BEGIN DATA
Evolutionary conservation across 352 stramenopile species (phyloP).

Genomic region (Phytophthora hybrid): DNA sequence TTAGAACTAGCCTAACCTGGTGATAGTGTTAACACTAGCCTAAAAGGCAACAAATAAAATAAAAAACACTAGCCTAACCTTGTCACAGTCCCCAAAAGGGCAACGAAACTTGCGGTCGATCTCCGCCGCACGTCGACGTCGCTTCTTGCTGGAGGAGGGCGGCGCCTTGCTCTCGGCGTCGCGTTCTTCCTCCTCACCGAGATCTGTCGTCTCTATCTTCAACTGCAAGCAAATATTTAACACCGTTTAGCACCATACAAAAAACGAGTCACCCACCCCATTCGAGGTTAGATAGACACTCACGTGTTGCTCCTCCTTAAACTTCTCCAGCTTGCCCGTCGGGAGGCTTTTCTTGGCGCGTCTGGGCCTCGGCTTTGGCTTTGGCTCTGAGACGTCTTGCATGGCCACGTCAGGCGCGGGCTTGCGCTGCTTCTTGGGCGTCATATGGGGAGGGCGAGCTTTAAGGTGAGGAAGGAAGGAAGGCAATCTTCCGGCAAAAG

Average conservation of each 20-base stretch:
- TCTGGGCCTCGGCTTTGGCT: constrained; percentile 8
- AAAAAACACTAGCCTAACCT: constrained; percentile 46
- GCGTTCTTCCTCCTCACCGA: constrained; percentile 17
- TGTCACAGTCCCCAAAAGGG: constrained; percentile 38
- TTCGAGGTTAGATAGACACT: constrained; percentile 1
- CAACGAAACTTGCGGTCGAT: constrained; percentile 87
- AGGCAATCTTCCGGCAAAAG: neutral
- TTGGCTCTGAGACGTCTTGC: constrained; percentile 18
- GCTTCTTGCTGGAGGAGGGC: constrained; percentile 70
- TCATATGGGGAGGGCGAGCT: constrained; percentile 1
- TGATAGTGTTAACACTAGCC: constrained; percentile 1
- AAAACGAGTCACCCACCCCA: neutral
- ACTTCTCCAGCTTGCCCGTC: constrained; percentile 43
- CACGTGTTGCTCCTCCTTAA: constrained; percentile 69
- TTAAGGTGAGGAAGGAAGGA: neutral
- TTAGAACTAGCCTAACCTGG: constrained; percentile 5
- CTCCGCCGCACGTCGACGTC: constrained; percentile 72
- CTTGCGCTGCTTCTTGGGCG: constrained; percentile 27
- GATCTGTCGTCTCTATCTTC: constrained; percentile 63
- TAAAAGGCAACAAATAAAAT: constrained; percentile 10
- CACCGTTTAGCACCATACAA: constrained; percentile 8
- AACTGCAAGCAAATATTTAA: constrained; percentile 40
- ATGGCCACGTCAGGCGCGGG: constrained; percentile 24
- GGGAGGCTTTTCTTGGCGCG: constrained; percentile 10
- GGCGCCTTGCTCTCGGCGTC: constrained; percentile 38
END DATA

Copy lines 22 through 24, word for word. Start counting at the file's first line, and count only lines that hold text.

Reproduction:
- GATCTGTCGTCTCTATCTTC: constrained; percentile 63
- TAAAAGGCAACAAATAAAAT: constrained; percentile 10
- CACCGTTTAGCACCATACAA: constrained; percentile 8